This explains the ERA, of course, and is one of the reasons why Scribner was just traded for a minor leaguer who, as Jeff noted, has coincidentally never given up a home run in his professional career. The reductionist argument would state that there’s two ways of looking at Scribner: one sees a very good pitcher, whose xFIP was 2.89 over the past two years; the other sees a guy who is simply prone to home runs, and most likely will be in the future. It’s not that the A’s necessarily were entrenched in the latter viewpoint — players are traded for reasons other than being seen as hard to fix — but it was no doubt a part of the equation.
So what gives? Is this just bad luck? Or does Scribner groove a lot of pitches? Answering those questions definitively is always going to difficult, but we can take a few approaches to it.
First, let’s take a look at some of the home runs. Scribner gave up a whopping 14 of them in 60 innings, which is only one fewer than Jake Arrieta has given up in the past two years over 385.2 innings. On April 9th of this past season — in Scribner’s second appearance of the season — he came up against Adrian Beltre. This happened:
There aren’t many other ways to put it: this is an Adrian Beltre home run. And, as it turns out, it was the lowest pitch hit for a home run all year by a right-handed hitter. We could say that’s Scribner’s fault, or we could say it was Beltre’s ability. In baseball, it’s always somewhere in between. This time, however, it was way more toward Beltre.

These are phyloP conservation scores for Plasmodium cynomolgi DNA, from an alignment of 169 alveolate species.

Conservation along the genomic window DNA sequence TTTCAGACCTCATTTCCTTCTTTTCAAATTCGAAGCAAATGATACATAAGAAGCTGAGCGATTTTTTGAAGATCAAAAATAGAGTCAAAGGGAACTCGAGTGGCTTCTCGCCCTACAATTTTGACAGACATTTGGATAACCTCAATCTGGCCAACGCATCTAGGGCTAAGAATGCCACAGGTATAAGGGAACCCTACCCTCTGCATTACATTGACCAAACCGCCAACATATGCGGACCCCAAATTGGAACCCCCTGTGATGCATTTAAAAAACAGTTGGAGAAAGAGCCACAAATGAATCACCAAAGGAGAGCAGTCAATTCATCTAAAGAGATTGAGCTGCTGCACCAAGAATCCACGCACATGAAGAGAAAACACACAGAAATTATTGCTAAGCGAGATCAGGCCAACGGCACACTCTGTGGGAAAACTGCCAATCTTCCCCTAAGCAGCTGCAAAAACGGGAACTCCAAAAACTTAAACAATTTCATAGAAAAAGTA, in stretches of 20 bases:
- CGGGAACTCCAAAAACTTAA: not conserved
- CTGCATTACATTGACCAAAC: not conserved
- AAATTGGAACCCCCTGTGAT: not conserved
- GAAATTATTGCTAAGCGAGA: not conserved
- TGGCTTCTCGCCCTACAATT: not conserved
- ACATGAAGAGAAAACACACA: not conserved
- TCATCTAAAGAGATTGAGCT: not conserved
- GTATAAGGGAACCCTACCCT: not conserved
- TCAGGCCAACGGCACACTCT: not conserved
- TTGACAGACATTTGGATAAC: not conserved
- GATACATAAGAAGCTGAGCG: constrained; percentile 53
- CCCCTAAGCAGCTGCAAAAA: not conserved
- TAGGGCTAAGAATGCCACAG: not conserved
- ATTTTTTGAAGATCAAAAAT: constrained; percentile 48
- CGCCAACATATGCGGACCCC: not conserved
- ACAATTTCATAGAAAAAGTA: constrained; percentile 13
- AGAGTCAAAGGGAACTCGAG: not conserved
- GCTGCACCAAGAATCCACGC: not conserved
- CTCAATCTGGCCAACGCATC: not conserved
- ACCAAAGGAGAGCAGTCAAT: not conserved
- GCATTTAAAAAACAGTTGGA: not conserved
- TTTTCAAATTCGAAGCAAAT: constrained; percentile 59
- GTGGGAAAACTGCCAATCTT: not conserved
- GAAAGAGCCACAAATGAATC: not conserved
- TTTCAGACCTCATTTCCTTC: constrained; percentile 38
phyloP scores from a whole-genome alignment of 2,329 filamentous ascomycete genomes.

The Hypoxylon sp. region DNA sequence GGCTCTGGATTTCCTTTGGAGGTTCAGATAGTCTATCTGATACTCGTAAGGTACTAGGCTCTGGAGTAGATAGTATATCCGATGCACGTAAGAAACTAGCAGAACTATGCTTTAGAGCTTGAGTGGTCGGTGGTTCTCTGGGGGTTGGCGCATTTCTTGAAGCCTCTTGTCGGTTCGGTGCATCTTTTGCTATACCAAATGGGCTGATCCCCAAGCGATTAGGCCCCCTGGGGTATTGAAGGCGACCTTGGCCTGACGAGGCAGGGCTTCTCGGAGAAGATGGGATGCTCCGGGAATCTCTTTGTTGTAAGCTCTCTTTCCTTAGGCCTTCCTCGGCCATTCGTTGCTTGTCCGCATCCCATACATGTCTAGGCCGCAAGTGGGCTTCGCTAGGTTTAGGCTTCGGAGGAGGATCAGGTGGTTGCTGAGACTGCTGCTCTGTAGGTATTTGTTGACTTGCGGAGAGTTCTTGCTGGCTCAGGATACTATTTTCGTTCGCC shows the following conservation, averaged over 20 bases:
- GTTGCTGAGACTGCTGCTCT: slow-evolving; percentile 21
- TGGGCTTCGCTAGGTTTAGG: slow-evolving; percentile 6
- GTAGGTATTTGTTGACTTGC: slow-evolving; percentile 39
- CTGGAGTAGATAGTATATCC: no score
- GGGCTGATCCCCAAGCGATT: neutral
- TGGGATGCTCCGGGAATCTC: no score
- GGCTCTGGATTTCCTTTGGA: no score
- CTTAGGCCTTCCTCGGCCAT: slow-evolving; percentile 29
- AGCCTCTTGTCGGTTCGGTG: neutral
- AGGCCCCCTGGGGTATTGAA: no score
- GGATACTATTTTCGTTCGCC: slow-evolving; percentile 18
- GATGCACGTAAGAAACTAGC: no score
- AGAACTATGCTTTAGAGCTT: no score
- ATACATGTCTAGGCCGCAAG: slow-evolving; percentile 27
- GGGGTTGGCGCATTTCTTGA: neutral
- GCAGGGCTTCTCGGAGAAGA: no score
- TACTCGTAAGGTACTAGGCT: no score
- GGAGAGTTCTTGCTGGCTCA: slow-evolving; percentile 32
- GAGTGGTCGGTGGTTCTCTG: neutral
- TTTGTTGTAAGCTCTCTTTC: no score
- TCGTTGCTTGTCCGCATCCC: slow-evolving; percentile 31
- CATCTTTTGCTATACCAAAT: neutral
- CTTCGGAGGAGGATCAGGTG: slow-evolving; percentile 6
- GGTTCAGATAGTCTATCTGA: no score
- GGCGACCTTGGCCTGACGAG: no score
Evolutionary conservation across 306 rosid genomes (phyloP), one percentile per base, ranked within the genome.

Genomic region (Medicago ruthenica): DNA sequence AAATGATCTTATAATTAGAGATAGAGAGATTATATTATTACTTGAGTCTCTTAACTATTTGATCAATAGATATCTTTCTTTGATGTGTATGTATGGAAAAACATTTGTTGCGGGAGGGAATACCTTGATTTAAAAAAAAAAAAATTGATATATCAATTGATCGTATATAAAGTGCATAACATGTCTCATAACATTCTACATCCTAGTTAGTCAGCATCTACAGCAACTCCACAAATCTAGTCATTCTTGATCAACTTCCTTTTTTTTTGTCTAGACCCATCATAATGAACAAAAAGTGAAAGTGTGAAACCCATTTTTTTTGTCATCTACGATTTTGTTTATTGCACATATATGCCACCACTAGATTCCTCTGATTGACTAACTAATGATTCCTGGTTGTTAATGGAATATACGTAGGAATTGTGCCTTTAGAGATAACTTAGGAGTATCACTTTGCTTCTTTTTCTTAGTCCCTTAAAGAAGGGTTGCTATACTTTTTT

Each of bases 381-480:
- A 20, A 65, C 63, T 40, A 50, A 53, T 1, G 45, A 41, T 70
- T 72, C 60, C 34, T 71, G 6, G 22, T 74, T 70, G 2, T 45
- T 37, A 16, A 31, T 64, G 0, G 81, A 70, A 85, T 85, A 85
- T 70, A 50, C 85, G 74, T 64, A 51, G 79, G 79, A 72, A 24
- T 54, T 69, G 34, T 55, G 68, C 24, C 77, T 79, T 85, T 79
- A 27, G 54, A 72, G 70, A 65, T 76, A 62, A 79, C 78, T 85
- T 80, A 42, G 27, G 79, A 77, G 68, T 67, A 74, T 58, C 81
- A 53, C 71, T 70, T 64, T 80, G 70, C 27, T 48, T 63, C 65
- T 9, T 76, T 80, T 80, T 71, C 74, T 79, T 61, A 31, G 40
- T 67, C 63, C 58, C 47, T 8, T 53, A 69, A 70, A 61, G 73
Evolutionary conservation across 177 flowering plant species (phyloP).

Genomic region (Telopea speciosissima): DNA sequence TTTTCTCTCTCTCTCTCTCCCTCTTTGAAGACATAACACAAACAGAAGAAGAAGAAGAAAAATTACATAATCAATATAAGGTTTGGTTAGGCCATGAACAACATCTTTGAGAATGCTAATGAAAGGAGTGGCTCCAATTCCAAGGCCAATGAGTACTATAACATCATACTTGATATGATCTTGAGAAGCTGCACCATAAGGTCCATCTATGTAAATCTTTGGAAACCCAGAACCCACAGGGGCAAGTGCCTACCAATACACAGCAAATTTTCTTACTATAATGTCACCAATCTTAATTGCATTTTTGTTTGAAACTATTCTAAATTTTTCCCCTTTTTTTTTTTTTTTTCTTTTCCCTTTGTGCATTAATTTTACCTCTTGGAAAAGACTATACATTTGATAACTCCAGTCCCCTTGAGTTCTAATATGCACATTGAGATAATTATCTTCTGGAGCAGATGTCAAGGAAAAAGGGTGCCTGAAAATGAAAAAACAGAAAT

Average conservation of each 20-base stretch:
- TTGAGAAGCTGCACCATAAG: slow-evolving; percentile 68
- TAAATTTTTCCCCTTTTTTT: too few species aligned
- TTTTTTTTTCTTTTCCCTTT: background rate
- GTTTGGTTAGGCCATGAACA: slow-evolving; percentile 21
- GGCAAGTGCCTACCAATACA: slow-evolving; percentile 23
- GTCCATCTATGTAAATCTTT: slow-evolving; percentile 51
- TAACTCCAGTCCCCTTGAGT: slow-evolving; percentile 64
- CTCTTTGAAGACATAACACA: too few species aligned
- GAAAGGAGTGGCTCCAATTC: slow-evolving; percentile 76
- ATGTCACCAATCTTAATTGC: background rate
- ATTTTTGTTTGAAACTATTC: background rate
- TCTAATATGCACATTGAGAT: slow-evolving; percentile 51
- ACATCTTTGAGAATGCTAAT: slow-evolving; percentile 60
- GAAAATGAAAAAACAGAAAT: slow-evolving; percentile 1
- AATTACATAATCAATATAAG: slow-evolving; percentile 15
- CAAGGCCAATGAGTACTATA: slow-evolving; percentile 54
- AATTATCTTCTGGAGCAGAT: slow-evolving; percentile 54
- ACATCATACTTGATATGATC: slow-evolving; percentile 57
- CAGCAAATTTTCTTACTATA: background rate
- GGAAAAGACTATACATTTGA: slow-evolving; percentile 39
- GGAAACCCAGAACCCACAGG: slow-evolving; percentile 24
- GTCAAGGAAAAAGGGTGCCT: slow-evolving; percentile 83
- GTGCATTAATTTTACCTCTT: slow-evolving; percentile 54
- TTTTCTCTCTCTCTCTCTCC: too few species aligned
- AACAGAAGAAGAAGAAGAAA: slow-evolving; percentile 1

Then, on April 15th, the A’s were in Houston, and Luis Valbuena stepped to the plate in the seventh inning. On a 1-1 count against Scribner, this happened:
You can’t see exactly where the ball lands, but it’s somewhere in the first few rows of the Crawford Boxes, and Mark Canha‘s reaction in left field tells us the ball just got out. Unsuprisingly, if we look at opposite field home runs hit by left-handers this season, this is the fifth-shortest homer. Hit Tracker says this is a home run in zero parks, which seems like the sort of thing you tell a pitcher in the clubhouse after the game to try to make him feel better.
How about one more. Scribner went over a month until his next homer, against Steven Souza on May 22nd:
There’s no way to put positive spin on this pitch, as Scribner just missed his spot and grooved a 3-2 fastball. A lot of major league hitters are going to hit this out. If we want to be optimistic, we could say it was a line drive, and it barely left the park: on a better day, maybe this is a double, or a liner right at the left fielder. Scribner didn’t have a lot of better days this season. Case in point: this was one of the lowest home runs of the year, falling right around the 1st percentile for height among all home runs with an apex of just 49 feet.